The music did not die in February 2020 but it was certainly put on mute. And when hopes of a return last year were dashed as the Covid outbreak took another turn for the worst, some festival organisers had to count their losses as plans were put back on ice.
It has been a long and silent two years but now festival season is officially back, revitalising communities across the country with crowds of people eager to return to what they love – soaking up the music and the unique atmosphere that comes from being together en masse.
And while the bigger festivals like Bloom, Longitude, the Ploughing Championship and Electric Picnic are returning, full steam ahead, there are plenty of other, smaller, festivals going on across the country that will bring back our collective joie de vivre.
This month sees Sea Sessions Surf and Music Festival returning to Bundoran, Co Donegal, on June 17-19 with a line-up that includes Tinie Tempah, Joel Corry, Kodaline, Lyra, The Academic and Basement Jaxx.
On top of the music comes surfing, skating, BMX and a wide range of activities across the weekend.
Sea Sessions festival director Ray O’Donoghue said: “Anyone who comes to our festival leaves saying, ‘I had a great time.’ We don’t take ourselves too seriously. No matter what you do, you’re going to have a good time. There’s going to be plenty to do, plenty to keep you entertained and you’ll leave with plenty of memories and a massive smile on your face.”
Also coming this month is the Fastnet Maritime and Folk Festival in Ballydehob, Co Cork (June 17-19) with a musical Jazz Jamboree,
The Hinterland Festival in Kells, Co Meath (June 23-26), is a three-day eclectic mix of literature, ancient Irish history, drama, music, and craic. Elsewhere, the West Cork Chamber Music festival will take place in Bantry from June 24 to July 3.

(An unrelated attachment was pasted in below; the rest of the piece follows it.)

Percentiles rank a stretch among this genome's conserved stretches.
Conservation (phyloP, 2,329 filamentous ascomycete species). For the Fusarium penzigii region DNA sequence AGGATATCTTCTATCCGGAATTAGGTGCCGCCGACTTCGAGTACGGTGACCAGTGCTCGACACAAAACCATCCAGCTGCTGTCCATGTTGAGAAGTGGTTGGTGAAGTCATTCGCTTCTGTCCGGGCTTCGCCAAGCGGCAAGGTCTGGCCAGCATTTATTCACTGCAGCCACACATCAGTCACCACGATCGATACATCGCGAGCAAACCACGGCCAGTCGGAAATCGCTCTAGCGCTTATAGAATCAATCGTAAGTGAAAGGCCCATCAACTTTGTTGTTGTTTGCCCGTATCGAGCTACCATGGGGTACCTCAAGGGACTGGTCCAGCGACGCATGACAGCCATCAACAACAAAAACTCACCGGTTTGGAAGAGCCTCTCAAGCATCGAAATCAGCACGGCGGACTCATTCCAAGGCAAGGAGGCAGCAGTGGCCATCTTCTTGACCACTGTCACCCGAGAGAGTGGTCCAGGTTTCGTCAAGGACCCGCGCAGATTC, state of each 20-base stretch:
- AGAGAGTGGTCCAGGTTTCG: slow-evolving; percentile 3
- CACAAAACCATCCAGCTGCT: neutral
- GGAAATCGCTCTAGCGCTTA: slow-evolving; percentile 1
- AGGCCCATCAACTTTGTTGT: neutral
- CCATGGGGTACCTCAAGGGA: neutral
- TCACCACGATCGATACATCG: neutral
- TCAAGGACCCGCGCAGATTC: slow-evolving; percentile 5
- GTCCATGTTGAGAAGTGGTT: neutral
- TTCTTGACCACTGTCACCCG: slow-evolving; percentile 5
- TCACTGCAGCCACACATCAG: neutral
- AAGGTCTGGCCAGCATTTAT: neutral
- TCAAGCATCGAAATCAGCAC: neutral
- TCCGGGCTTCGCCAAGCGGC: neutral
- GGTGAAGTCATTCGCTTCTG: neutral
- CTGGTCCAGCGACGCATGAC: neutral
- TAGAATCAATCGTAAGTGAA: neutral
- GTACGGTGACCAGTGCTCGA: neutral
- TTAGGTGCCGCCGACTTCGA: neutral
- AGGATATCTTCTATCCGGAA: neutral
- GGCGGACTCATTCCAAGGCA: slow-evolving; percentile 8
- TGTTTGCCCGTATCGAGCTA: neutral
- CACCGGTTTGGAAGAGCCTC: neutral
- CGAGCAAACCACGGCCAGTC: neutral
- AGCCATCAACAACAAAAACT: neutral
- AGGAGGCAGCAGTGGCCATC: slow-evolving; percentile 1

In the 1950s and 60s, the village of Ballinderreen in Co Galway was a firm fixture on touring maps for the showbands who travelled the length and breadth of the country.
The inaugural South Galway Music Festival aims to revive that spirit – with a three-day line-up from July 22 to July 24. Mike Denver is headlining, and The Conquerors, Michael English, Jimmy Buckley and Sean Keane also feature on the bill.
Organiser Mattie Larkin said the idea for the festival came about during the pandemic.
“We were always talking about how great it would be to have a right shindig and gather again,” he said.
“There was a few months there when we had to close the gates of the GAA pitch – it’s there 60 years and this was the first time in its existence it was closed. The gates had never been closed at any time.
“Now the village has grown and we are building a gym in the GAA grounds which would be a huge benefit to the young people. We have 70pc of the funding but we need to make up the balance.
“We were only going to go for one night but then we got more bands and we figured that if we were paying for a stage and sound we might as well knock two days out of it but it grew legs and now it’s three.”
Mr Larkin is hoping that everyone in the locality will get behind the festival and that locals who are living abroad might think about coming home for the event, with tickets available on the Ballinderreen hurling page on Facebook.
In Co Offaly, preparations are already under way for the Tullamore Show at the Butterfield Estate, Blueball, on August 14, together with the FBD Livestock Show – which has its roots in the old RDS Spring Show.
CEO Joseph Molloy said organisers had hoped the show could go ahead last year but uncertainty around the lifting of restrictions saw them take the decision to cancel. Now they are looking forward to a full return of the crowds as they used to be.
“There was a good appetite out there because people have missed those shows – this is a great family day out and there’s something for everybody,” Mr Molloy said.
“Some of the urban people might not think it was for them but there is something for everyone here. We have the all-Ireland baking final and the other cookery events, we have horticulture events. We have a full line-up of musical acts throughout the day.”
He added that the traders are anxious to get back to business and have suffered from not being able to exhibit.